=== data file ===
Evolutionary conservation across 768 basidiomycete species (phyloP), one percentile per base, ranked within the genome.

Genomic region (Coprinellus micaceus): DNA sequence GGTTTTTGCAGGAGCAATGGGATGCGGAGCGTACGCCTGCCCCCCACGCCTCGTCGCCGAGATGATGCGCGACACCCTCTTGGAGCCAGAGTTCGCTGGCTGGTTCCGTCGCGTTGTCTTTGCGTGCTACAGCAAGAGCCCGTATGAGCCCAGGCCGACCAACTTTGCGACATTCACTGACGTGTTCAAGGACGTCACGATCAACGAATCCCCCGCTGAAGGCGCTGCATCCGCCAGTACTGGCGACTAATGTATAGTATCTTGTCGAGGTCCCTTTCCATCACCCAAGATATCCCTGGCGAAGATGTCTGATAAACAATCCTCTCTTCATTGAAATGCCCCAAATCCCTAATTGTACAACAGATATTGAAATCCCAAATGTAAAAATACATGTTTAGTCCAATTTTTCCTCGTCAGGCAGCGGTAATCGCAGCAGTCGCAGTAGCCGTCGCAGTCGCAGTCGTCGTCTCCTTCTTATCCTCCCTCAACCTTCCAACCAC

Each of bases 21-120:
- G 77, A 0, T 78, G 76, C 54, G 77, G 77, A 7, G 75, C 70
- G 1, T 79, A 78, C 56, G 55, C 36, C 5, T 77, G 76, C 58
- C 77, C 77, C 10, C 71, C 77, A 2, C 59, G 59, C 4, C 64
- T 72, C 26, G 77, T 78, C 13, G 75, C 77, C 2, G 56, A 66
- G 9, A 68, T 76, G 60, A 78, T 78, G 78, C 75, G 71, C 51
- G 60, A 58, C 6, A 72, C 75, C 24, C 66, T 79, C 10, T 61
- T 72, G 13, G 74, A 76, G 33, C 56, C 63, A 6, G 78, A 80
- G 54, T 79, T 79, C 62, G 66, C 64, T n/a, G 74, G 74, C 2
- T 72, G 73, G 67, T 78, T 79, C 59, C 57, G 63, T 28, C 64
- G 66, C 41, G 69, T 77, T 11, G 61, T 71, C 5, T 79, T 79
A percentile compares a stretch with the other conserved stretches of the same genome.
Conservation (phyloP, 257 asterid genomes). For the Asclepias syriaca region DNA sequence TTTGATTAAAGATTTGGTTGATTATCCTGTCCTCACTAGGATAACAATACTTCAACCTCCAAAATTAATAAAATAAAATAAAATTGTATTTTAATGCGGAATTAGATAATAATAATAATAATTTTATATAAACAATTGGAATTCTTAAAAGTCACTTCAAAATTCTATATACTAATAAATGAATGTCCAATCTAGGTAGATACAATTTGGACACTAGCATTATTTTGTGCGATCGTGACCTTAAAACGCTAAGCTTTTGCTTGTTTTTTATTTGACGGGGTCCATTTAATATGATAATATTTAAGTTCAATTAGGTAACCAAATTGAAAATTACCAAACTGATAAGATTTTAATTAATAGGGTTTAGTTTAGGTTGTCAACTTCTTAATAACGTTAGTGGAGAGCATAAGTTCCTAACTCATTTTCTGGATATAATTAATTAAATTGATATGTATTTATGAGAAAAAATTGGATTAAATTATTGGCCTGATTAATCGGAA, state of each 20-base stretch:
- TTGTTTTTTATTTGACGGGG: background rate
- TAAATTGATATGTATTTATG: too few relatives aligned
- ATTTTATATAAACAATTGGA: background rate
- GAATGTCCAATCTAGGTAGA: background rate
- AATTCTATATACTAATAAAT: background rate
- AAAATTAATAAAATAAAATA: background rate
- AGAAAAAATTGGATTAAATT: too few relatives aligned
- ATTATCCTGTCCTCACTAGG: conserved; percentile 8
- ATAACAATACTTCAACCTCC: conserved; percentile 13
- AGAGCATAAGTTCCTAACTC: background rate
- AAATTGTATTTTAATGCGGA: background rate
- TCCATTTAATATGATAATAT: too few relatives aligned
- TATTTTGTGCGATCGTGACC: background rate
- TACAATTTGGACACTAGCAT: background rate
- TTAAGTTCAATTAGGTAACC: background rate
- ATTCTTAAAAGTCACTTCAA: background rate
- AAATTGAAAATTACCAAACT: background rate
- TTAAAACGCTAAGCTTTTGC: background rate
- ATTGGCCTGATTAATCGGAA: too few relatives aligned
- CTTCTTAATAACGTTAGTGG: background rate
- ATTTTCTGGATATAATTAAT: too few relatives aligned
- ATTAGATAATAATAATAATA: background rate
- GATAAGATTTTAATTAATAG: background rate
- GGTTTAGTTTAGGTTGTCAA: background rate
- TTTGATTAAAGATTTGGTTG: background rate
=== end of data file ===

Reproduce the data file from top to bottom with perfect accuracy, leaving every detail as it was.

Evolutionary conservation across 768 basidiomycete species (phyloP), one percentile per base, ranked within the genome.

Genomic region (Coprinellus micaceus): DNA sequence GGTTTTTGCAGGAGCAATGGGATGCGGAGCGTACGCCTGCCCCCCACGCCTCGTCGCCGAGATGATGCGCGACACCCTCTTGGAGCCAGAGTTCGCTGGCTGGTTCCGTCGCGTTGTCTTTGCGTGCTACAGCAAGAGCCCGTATGAGCCCAGGCCGACCAACTTTGCGACATTCACTGACGTGTTCAAGGACGTCACGATCAACGAATCCCCCGCTGAAGGCGCTGCATCCGCCAGTACTGGCGACTAATGTATAGTATCTTGTCGAGGTCCCTTTCCATCACCCAAGATATCCCTGGCGAAGATGTCTGATAAACAATCCTCTCTTCATTGAAATGCCCCAAATCCCTAATTGTACAACAGATATTGAAATCCCAAATGTAAAAATACATGTTTAGTCCAATTTTTCCTCGTCAGGCAGCGGTAATCGCAGCAGTCGCAGTAGCCGTCGCAGTCGCAGTCGTCGTCTCCTTCTTATCCTCCCTCAACCTTCCAACCAC

Each of bases 21-120:
- G 77, A 0, T 78, G 76, C 54, G 77, G 77, A 7, G 75, C 70
- G 1, T 79, A 78, C 56, G 55, C 36, C 5, T 77, G 76, C 58
- C 77, C 77, C 10, C 71, C 77, A 2, C 59, G 59, C 4, C 64
- T 72, C 26, G 77, T 78, C 13, G 75, C 77, C 2, G 56, A 66
- G 9, A 68, T 76, G 60, A 78, T 78, G 78, C 75, G 71, C 51
- G 60, A 58, C 6, A 72, C 75, C 24, C 66, T 79, C 10, T 61
- T 72, G 13, G 74, A 76, G 33, C 56, C 63, A 6, G 78, A 80
- G 54, T 79, T 79, C 62, G 66, C 64, T n/a, G 74, G 74, C 2
- T 72, G 73, G 67, T 78, T 79, C 59, C 57, G 63, T 28, C 64
- G 66, C 41, G 69, T 77, T 11, G 61, T 71, C 5, T 79, T 79
A percentile compares a stretch with the other conserved stretches of the same genome.
Conservation (phyloP, 257 asterid genomes). For the Asclepias syriaca region DNA sequence TTTGATTAAAGATTTGGTTGATTATCCTGTCCTCACTAGGATAACAATACTTCAACCTCCAAAATTAATAAAATAAAATAAAATTGTATTTTAATGCGGAATTAGATAATAATAATAATAATTTTATATAAACAATTGGAATTCTTAAAAGTCACTTCAAAATTCTATATACTAATAAATGAATGTCCAATCTAGGTAGATACAATTTGGACACTAGCATTATTTTGTGCGATCGTGACCTTAAAACGCTAAGCTTTTGCTTGTTTTTTATTTGACGGGGTCCATTTAATATGATAATATTTAAGTTCAATTAGGTAACCAAATTGAAAATTACCAAACTGATAAGATTTTAATTAATAGGGTTTAGTTTAGGTTGTCAACTTCTTAATAACGTTAGTGGAGAGCATAAGTTCCTAACTCATTTTCTGGATATAATTAATTAAATTGATATGTATTTATGAGAAAAAATTGGATTAAATTATTGGCCTGATTAATCGGAA, state of each 20-base stretch:
- TTGTTTTTTATTTGACGGGG: background rate
- TAAATTGATATGTATTTATG: too few relatives aligned
- ATTTTATATAAACAATTGGA: background rate
- GAATGTCCAATCTAGGTAGA: background rate
- AATTCTATATACTAATAAAT: background rate
- AAAATTAATAAAATAAAATA: background rate
- AGAAAAAATTGGATTAAATT: too few relatives aligned
- ATTATCCTGTCCTCACTAGG: conserved; percentile 8
- ATAACAATACTTCAACCTCC: conserved; percentile 13
- AGAGCATAAGTTCCTAACTC: background rate
- AAATTGTATTTTAATGCGGA: background rate
- TCCATTTAATATGATAATAT: too few relatives aligned
- TATTTTGTGCGATCGTGACC: background rate
- TACAATTTGGACACTAGCAT: background rate
- TTAAGTTCAATTAGGTAACC: background rate
- ATTCTTAAAAGTCACTTCAA: background rate
- AAATTGAAAATTACCAAACT: background rate
- TTAAAACGCTAAGCTTTTGC: background rate
- ATTGGCCTGATTAATCGGAA: too few relatives aligned
- CTTCTTAATAACGTTAGTGG: background rate
- ATTTTCTGGATATAATTAAT: too few relatives aligned
- ATTAGATAATAATAATAATA: background rate
- GATAAGATTTTAATTAATAG: background rate
- GGTTTAGTTTAGGTTGTCAA: background rate
- TTTGATTAAAGATTTGGTTG: background rate